The need for Citymeals and World Central Kitchen has never been greater
According to the United Nations World Food Programme, some 828 million people go to bed hungry every night; 49 million are on the brink of starvation. But it’s not because of food shortages. The world’s farmers annually produce enough food to feed 10 billion people; the world’s population is 7.6 billion. The math is clear.
The problem, says the WFP “is access and availability, both of which are disrupted by things like extreme weather, food waste, one’s gender and—worst of all—conflict.” Two organizations in particular—World Central Kitchen (WCK) and Citymeals on Wheels—have led the way in getting food and sustenance to food-insecure populations wherever and whenever it’s needed.
WCK provides fresh meals in response to humanitarian, climate, geopolitical and community crises—on the ground, all over the world. Since its founding in 2010 by renowned chef and restauranteur José Andrés, WCK has organized meals in the Dominican Republic, Haiti, Nicaragua, Zambia, Peru, Cuba, Uganda, the Bahamas, Cambodia, the United States and, most recently, Ukraine.
Within hours of Russia’s invasion last February, WCK quickly set up a pedestrian border crossing in southern Poland, serving hot meals and mobilizing teams of cooks at multiple distribution points. Today, as many of those who fled Ukraine begin to return, WCK is busier than ever in that war-torn country, providing fresh meals and food kits day after day in areas under fire, in recently liberated towns and on the frontline.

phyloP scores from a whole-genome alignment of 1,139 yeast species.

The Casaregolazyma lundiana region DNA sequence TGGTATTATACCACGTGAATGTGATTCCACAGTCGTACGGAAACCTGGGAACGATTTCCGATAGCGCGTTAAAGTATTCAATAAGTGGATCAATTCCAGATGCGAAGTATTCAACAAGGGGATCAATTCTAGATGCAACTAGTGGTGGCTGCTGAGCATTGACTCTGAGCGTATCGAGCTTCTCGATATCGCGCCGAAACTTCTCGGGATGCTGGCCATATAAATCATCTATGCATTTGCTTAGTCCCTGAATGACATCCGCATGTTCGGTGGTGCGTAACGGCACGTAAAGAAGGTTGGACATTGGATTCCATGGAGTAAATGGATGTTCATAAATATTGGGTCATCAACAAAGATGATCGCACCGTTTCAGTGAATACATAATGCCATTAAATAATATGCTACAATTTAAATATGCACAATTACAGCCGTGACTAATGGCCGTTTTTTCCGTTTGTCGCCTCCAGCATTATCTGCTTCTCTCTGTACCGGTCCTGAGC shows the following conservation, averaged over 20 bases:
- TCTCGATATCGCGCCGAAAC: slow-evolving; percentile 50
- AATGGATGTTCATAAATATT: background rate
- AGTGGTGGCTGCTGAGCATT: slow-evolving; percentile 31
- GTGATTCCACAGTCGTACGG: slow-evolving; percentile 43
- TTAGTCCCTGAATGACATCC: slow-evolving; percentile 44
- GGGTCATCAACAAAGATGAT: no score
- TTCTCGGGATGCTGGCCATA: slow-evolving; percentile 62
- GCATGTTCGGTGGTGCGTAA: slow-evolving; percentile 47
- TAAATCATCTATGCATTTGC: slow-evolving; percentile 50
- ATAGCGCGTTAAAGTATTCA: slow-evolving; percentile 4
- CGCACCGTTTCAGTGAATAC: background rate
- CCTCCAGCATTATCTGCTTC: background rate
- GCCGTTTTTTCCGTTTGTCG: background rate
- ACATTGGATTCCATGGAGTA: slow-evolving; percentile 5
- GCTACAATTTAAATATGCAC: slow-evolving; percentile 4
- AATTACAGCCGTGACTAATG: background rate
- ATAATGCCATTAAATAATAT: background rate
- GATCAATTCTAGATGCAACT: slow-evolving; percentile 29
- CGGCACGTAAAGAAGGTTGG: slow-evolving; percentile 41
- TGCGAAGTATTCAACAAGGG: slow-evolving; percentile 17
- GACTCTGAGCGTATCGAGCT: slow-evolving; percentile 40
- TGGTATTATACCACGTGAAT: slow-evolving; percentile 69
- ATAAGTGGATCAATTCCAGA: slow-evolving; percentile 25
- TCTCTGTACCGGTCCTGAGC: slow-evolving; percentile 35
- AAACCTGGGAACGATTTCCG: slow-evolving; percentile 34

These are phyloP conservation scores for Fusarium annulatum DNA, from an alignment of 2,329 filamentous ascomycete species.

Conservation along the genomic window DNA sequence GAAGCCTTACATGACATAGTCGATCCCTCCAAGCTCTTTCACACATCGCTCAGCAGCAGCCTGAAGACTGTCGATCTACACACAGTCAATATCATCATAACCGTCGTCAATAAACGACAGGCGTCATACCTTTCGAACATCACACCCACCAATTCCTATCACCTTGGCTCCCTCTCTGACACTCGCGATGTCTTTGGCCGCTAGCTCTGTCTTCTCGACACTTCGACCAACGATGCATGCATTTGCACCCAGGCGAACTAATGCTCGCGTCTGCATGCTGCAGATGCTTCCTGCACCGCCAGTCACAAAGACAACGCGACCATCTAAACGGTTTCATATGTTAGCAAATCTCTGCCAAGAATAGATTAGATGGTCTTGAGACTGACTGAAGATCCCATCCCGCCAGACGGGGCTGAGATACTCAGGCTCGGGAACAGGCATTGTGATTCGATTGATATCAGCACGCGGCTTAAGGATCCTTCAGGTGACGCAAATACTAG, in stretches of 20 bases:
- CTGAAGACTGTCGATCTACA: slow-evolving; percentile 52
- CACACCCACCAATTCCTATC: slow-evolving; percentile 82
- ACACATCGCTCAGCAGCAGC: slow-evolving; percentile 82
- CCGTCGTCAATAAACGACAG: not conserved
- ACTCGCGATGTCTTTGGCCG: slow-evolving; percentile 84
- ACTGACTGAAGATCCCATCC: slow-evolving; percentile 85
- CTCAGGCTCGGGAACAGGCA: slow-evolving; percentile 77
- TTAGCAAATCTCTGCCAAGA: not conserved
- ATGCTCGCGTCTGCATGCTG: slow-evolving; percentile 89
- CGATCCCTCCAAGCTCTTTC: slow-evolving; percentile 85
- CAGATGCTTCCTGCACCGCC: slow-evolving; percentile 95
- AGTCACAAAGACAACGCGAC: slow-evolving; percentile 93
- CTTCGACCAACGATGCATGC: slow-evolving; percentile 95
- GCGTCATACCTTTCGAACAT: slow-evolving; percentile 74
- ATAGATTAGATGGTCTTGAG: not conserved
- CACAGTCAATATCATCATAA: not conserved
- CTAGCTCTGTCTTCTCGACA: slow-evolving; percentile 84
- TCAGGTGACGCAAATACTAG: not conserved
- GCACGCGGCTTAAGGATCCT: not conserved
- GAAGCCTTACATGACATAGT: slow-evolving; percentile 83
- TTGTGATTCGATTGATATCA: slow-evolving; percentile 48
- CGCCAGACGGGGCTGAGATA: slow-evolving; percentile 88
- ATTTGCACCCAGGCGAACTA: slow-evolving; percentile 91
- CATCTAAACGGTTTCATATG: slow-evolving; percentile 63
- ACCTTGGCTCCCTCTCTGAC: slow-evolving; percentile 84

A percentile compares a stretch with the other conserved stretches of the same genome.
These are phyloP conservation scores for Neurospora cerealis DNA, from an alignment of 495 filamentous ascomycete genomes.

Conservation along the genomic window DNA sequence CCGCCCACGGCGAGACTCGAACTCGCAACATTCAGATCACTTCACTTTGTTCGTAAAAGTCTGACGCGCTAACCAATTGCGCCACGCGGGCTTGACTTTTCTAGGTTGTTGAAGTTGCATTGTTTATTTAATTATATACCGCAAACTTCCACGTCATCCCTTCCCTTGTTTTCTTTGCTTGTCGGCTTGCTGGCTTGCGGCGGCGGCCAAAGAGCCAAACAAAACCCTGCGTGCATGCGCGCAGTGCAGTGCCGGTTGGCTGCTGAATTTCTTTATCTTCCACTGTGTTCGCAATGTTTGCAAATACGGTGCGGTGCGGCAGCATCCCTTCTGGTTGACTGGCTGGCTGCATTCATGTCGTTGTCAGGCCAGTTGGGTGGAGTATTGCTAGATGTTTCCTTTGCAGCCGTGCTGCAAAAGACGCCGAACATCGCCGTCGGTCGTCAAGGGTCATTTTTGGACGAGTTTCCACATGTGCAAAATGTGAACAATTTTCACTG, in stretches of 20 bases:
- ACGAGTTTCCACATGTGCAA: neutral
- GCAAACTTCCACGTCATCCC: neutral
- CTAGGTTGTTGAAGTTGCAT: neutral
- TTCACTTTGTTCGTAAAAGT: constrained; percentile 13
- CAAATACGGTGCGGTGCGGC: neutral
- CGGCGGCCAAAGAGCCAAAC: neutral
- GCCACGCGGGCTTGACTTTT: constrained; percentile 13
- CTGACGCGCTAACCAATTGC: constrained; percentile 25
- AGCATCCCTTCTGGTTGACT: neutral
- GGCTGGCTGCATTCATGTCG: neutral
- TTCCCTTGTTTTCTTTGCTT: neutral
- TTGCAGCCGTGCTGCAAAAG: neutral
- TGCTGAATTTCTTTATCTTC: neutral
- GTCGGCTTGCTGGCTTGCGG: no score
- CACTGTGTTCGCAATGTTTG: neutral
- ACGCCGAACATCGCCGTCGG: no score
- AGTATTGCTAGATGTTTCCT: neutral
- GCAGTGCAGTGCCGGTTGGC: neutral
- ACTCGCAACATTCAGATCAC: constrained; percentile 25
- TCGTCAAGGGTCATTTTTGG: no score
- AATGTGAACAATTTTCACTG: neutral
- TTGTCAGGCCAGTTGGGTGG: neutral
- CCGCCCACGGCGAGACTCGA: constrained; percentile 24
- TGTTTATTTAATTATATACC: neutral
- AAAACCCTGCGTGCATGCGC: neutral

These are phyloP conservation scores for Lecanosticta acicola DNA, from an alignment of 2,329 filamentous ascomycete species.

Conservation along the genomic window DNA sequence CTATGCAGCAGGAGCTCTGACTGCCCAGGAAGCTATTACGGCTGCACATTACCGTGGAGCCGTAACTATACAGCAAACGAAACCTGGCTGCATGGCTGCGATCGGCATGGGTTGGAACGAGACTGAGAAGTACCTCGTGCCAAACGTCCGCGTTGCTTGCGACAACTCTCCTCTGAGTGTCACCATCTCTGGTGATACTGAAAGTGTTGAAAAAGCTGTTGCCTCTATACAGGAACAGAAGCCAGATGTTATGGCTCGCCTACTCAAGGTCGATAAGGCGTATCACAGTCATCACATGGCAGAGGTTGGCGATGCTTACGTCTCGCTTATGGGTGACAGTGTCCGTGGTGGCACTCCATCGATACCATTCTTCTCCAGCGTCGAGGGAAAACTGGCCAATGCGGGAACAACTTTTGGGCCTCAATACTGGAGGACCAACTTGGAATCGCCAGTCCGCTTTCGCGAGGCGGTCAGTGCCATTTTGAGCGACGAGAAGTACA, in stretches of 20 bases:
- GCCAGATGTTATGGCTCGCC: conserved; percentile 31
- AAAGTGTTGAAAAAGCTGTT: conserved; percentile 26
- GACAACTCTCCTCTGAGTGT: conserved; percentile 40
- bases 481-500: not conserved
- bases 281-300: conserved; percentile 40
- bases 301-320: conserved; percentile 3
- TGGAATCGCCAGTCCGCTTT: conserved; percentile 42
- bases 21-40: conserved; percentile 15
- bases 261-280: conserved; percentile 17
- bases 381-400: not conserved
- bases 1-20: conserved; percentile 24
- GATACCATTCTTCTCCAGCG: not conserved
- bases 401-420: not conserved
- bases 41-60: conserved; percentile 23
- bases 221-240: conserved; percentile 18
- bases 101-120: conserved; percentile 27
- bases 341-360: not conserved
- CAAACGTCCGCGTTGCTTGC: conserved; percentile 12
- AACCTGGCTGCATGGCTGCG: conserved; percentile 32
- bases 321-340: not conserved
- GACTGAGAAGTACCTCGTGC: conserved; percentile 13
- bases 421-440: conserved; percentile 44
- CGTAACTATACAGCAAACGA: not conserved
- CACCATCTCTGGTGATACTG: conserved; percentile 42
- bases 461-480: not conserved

“We know that good food provides not only nourishment, but also comfort and hope, especially in times of crisis,” says Andrés.
The same could be said by Citymeals, founded in 1981 by restaurant critic Gael Greene and cookbook author James Beard. After reading in a New York Times article that thousands of homebound elderly had little or nothing to eat on weekends and holidays, they rallied their friends in the food world, raising $35,000 to provide meals for their most vulnerable neighbors that Christmas. Today, Citymeals delivers more than 2.8 million meals a year to some 20,000 isolated, aged New Yorkers in every borough.
Citymeal’s work has been especially crucial throughout the pandemic. With senior centers largely shuttered, many once-independent older New Yorkers had no place to go for everyday meals and holiday celebrations and became homebound, isolated and unsure where their next meal would come from. As more struggled to get the food they need, the organization added 3,000 new meal recipients to its regular weekend delivery routes—a 10% increase.
Citymeals also distributes shelf-stable meals during emergencies and in advance of harsh weather events, as well as bags of stable food to those most at risk of malnutrition. And the organization’s Friendly Visiting program pairs compassionate individuals with homebound elderly neighbors in need of companionship. Through regular visits in the meal recipients’ homes, these unique relationships quickly grow into lasting friendships.
It’s at this time of year that the pain of loneliness and food insufficiency becomes especially difficult to bear—and the work of World Central Kitchen and Citymeals gains even greater importance. Carpenter Group is honored to make a donation to both groups this holiday season.